There are many initiatives on the go to try and secure a future for the South African steel industry. Living in SA, however, seems a bit like playing a fast-moving game of chess with both hands tied behind your back doesn’t it? So how do we move forward and continue to make positive progress with all the curveballs being thrown in our way?
Well, we need a plan! This has been highlighted in a recent research report on the downstream industry commissioned by the South African Iron and Steel Institute (SAISI). Obviously everyone shouts, but the trick is to have a plan all stakeholders (downstream and upstream industry, labour and government) can buy into.
Many organizations, associations and government departments including the “Steel Task Team” have been working furiously to solve the problem. Much more co-ordination is needed to draw all the good work together and implement recommendations as fast as possible. I would like to share some of the progress with you and then perhaps highlight some challenges going forward which we have no option but to solve together.
Fabricated Structural Steel, Transmission line Steelwork and line hardware
The import tariff has been at the bound rate of 15% for some time already, Designation was implemented in February 2017, Monitoring and implementation are a work in progress.
Codes and Standards and contractual issues need additional work and co-ordination. HS codes which are used to sidestep duties are being addressed with applications to move them to the bound rates are in.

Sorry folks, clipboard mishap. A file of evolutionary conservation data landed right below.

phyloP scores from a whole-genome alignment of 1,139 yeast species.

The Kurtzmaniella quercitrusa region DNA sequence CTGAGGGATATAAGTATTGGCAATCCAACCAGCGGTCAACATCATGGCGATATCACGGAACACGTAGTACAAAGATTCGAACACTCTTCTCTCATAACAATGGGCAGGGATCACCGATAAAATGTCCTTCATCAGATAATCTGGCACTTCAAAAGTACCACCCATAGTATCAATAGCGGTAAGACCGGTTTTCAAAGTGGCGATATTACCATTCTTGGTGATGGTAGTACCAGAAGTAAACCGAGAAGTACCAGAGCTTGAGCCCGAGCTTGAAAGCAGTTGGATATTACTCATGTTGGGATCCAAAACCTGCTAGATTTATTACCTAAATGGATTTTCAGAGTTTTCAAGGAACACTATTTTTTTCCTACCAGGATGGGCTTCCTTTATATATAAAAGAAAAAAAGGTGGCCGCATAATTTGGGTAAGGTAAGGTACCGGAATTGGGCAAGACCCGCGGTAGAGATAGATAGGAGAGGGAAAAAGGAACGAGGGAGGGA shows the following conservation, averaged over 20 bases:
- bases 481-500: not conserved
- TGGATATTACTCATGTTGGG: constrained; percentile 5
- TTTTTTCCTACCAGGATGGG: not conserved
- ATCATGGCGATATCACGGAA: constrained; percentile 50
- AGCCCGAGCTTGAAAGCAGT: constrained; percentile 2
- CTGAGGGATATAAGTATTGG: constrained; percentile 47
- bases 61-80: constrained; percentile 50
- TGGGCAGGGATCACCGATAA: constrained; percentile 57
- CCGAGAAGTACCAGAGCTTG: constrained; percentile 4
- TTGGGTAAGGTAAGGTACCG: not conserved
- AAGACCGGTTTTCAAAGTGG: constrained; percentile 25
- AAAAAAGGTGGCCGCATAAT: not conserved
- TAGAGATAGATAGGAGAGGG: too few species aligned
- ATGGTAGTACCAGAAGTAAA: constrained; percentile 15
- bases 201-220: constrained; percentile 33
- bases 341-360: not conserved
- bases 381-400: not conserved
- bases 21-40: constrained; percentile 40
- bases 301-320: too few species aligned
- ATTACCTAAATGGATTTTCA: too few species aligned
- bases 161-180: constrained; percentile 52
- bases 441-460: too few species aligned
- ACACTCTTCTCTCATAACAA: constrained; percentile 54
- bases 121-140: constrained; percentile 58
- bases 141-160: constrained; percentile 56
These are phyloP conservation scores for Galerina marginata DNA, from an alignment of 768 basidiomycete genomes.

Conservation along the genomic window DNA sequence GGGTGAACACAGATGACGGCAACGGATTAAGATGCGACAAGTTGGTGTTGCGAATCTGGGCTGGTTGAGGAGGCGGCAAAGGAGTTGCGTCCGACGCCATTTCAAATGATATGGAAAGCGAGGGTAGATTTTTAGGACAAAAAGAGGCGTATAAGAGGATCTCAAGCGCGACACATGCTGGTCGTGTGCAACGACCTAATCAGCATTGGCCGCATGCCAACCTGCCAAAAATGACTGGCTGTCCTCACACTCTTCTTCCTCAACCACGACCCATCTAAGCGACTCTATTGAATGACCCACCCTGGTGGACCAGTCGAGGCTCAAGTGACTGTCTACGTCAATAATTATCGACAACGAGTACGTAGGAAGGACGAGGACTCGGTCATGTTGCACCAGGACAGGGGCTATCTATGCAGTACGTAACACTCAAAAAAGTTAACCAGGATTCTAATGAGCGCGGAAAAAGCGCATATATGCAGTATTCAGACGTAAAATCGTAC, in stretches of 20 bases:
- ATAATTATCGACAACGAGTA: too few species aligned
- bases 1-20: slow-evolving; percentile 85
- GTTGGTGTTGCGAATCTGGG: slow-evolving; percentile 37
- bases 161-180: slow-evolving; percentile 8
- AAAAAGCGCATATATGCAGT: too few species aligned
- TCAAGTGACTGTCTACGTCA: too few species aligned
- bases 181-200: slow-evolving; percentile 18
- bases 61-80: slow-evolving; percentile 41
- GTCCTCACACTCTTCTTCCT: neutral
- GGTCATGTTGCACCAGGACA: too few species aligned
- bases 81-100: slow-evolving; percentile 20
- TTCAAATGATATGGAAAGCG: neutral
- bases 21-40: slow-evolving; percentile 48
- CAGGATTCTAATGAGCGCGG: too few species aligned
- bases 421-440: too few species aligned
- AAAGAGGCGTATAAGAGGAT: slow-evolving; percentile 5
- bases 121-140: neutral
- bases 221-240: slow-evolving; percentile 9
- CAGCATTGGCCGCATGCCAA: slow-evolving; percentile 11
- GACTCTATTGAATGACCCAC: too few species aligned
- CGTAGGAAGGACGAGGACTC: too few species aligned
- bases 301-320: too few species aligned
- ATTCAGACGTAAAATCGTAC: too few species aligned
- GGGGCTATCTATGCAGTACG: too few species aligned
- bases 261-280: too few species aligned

Tube and Pipe
Bound Rates are still a challenge and designation has been implemented on large bore spiral pipe only. More work needs to be done particularly with the introduction of safeguards on hot rolled coil. There are applications in to address the bound rates but we may need anti-dumping in addition to this.
Roofing and cladding
There is currently a study underway to try and secure bound rates on finished goods and to look at the possibility of anti-dumping. Other initiatives require co-ordination and cooperation of the industry players.
The downgrade is a major concern for construction as it will affect our GDP and gross capital fixed formation which is critical to funding large projects. Designation only helps if it is implemented and Government has funds to implement projects. The time it takes to prepare proper submissions for downstream tariff applications is significant and you have to show that you are an industry in distress.
We have a situation where upstream industry has been protected to some extent but downstream industry is exposed. China indicated a record production in April 2017 and they have a plan! “One belt and road”. Finished goods or downstream manufacturers have been moving to imports and a strategy is needed to encourage local manufacturing.
Is comprehensive restructuring of the industry needed? What can we manufacture? Where are we competitive? How do we reinvent ourselves for this new world we are living in? How do we do it as quickly as possible?
No business can survive in an environment of unfair competition and limited work prospects. So the priority is to find new markets both in terms of products and locations to stay in business. A move to get out of junk status as fast as possible coupled with encouraging investment would change the situation quickly and we can only hope government is listening.